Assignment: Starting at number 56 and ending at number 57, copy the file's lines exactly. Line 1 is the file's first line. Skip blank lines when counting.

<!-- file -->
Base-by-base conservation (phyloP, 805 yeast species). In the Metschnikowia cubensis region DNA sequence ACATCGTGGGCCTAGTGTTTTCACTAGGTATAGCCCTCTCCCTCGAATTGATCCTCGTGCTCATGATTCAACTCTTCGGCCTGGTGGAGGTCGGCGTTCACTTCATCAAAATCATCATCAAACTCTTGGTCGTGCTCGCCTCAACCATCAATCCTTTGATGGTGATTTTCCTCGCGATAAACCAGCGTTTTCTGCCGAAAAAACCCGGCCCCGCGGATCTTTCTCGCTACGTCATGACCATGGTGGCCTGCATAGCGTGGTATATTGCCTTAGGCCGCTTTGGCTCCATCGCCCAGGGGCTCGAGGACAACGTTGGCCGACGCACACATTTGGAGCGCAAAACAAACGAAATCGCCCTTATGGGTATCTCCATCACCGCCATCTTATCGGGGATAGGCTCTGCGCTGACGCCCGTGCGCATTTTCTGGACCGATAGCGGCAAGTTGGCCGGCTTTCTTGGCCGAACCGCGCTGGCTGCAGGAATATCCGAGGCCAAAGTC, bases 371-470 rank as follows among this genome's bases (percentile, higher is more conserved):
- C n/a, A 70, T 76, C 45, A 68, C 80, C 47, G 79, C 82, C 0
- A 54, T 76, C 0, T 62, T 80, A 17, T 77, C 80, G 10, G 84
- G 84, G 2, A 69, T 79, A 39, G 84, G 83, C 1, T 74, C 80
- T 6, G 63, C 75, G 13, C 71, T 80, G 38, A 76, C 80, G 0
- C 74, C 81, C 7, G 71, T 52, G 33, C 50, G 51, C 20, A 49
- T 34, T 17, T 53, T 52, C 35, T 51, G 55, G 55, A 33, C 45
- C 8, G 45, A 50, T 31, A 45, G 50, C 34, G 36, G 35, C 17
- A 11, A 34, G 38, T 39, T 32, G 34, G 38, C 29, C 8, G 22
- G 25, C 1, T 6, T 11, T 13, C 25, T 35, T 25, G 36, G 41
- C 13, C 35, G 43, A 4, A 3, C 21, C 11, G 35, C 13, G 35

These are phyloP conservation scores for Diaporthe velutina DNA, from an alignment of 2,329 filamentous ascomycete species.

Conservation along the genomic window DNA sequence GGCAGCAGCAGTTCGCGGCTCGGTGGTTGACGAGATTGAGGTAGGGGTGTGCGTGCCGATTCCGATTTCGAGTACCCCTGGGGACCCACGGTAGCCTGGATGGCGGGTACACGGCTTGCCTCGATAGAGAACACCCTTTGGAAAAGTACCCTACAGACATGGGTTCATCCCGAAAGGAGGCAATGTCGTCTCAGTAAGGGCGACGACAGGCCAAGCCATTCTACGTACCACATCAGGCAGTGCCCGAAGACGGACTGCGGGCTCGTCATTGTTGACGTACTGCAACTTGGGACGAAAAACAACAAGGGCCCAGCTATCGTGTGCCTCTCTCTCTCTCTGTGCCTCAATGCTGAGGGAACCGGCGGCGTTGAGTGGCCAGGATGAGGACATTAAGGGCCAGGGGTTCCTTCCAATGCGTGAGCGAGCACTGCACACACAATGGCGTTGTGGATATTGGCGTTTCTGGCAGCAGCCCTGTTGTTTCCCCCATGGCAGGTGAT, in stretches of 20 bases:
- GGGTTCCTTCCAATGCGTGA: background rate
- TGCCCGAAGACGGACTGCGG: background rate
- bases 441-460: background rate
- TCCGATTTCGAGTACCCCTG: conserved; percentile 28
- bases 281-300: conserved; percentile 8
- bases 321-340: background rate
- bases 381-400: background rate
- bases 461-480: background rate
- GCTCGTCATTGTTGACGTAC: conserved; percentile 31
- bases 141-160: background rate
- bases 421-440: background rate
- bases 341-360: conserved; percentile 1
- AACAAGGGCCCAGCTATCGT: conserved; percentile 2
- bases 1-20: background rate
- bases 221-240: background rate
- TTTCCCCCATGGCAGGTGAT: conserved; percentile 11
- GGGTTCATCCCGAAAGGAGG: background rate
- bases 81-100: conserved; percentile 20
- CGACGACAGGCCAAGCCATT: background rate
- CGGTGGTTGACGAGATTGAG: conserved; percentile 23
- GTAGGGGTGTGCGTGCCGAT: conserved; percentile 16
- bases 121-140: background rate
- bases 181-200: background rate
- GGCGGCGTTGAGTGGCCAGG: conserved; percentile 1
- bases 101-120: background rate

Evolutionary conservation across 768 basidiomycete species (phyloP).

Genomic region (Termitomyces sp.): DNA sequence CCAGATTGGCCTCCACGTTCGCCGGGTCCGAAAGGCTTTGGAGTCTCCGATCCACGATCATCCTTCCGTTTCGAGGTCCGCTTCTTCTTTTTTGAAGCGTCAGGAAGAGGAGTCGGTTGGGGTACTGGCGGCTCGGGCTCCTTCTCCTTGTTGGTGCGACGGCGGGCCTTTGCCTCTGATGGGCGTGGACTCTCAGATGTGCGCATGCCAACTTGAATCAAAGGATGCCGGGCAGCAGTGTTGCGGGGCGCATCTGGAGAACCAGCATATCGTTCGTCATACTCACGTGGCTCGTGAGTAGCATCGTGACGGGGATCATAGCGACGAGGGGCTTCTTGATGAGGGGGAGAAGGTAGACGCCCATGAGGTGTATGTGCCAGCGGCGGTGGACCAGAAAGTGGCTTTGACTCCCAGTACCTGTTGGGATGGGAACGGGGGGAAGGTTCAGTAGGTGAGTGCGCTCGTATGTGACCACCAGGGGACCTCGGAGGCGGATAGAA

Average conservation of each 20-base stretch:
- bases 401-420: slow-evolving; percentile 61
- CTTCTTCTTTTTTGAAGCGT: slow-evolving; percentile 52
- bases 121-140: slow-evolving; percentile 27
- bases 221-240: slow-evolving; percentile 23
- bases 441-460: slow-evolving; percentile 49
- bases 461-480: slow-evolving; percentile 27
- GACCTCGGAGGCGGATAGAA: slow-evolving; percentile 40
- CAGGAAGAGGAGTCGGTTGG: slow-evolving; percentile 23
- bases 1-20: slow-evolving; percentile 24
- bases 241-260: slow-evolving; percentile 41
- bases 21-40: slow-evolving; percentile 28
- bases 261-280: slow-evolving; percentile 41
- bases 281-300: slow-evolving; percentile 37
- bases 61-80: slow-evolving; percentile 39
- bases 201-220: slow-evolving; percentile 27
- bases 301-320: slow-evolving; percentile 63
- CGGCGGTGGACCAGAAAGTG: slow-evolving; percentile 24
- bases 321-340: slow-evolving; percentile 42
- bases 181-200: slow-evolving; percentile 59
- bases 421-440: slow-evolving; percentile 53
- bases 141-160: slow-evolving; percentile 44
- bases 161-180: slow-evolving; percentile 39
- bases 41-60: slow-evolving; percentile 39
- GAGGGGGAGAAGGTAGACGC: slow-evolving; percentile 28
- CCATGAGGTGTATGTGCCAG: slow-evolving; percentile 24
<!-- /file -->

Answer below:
- bases 201-220: slow-evolving; percentile 27
- bases 301-320: slow-evolving; percentile 63